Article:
IBA “Virtually Together” conference - a report by Helen Martin
The events we’ve all lived through over the past year are sure to be a catalyst for wider social change – but in the D&I field will the overall legacy of 2020 be positive or negative?
The recent International Bar Association “Virtually Together” conference brought together over 12,500 delegates from 160 different countries for a series of remote webinars, panel sessions and networking. I attended panels looking at trends in gender equality and wider issues of diversity and inclusion in the legal profession, against the background of lockdowns, working from home and economic uncertainty. The panels for these sessions were global in nature and included D&I leads from private practice firms as well as GCs and other client representatives. It was fascinating to see the similarity in the D&I challenges being faced by the legal profession around the world, and overall very positive that such issues are increasingly being acknowledged and addressed.
Women and remote working
Looking first at womens’ careers and progression, remote working over the last few months was considered to have had both positive and negative aspects. One the one hand it has proven that we can work from home, often very effectively and in far more challenging circumstances than usual (home schooling being a case in point). Presenteeism has given way to efficiency and the ability to get the job done. However, working remotely also has the potential to set women back – particularly if they are (or are assumed to be) taking on the lion’s share of home and childcare duties. While workplaces can’t directly change this, using gender-neutral language in relation to parenting and flexibility is key.
The availability of flexible and remote working going forward was seen by panellists as a key factor to encourage female lawyers to view a law firm as a long term career proposition – but this shouldn’t be characterised as purely a women’s issue. There are many reasons why people may not wish to return to the office full time - for instance, a recent Law Society survey of disabled lawyers found that working from home during the COVID outbreak had enabled the majority of them to manage their disability more effectively.
It was noted generally that unconscious bias may be exacerbated when we are only seeing people virtually, and that as we return to the workplace, we must avoid creating a ‘second-tier’ workforce of those who continue to work remotely, even if only part-time.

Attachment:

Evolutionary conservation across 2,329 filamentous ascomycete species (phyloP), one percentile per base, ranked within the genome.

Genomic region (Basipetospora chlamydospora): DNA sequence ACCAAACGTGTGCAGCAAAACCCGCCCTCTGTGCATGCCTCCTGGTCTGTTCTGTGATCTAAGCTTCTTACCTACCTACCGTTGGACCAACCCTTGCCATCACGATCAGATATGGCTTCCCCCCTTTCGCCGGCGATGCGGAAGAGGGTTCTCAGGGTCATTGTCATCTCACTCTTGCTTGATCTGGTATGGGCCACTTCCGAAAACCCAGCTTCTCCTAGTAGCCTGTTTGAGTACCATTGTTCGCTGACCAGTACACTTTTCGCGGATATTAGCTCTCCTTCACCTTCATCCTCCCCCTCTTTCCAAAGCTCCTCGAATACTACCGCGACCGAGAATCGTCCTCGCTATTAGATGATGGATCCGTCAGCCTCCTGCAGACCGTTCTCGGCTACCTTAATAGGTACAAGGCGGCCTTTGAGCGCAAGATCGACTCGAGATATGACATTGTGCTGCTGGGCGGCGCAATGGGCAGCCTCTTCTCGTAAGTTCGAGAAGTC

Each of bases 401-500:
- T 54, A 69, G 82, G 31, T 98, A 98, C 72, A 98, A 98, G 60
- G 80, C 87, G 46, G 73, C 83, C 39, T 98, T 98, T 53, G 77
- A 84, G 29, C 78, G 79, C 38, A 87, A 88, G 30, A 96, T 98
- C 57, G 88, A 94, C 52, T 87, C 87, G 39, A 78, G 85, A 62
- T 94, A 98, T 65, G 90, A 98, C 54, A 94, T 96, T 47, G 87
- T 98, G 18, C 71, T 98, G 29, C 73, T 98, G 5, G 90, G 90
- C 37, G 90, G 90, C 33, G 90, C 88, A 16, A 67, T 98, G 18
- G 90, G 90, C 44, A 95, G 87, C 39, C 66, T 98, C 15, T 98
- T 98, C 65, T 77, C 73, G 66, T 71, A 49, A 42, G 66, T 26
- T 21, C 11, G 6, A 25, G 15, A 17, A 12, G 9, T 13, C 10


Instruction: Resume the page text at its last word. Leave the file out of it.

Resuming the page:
Benefits of D&I for the workforce
There is clearly a moral case and a social justice case for D&I, but the panel also emphasised the real business case for more diverse and inclusive workplaces, in terms of productivity, creativity, employee retention – and ultimately profitability.
It was felt that workplaces which have continued to focus on their D&I commitment during 2020 have seen the benefits, notably in terms of employee engagement and wellbeing. D&I networks within organisations have played a vital role – especially in easing the isolation of working remotely, and supporting employees who may have been struggling with the crisis. Lockdown has had a disproportionate impact on marginalised communities, including the LGBTQ+ community in particular with regards to mental health, and support from workplaces during this period has been crucial.
Recruitment and retention
The panel emphasised that traditional networks and pipelines don’t necessarily work when it comes to recruiting diverse talent – the lawyers are out there, but just not getting the phone calls. Law firms should be more demanding of their recruiters, but also recognise that reaching and attracting diverse talent takes effort. Listening and reaching out, for example to minority networks, and investing in the pipeline by establishing links to schools, universities and law schools, are all important. Above all, law firms should ensure that it is clear and visible to the outside world that they are interested in employing diverse talent. Employee ambassadors can be a key element in this.
Recruitment is of course only one aspect of the equation – the second being retaining those diverse hires and offering them a clear and supportive career path. The importance of mentoring, upward mentoring and providing sponsors and role models for female and minority lawyers was stressed – particularly as lack of leadership role models and general assumptions about career ambitions (or lack of) mean they may be less likely to be “knocking on doors asking for partnership”.
The client perspective
With regards to the client perspective, industry representatives on the panel stressed that GCs are enquiring about, if not demanding, diversity on legal teams. As well as being a factor in choosing which law firm to work with, cultural ‘fit’ can also be an aspect in how well client teams can work together with their legal advisors. Opportunities for deepening relationships with clients, as well simply winning the work, were seen to be a key area to explore for the future – for example looking at ways to work together with clients on shared D&I initiatives.
Finally, it was stressed that, while we are putting many initiatives on hold this year, the push towards greater diversity and inclusion is not something which can be put on hold. We should treat whatever 2020 has brought us, including valuable lessons regarding remote and flexible working, as an opportunity to build towards a more sustainable – and inclusive – future.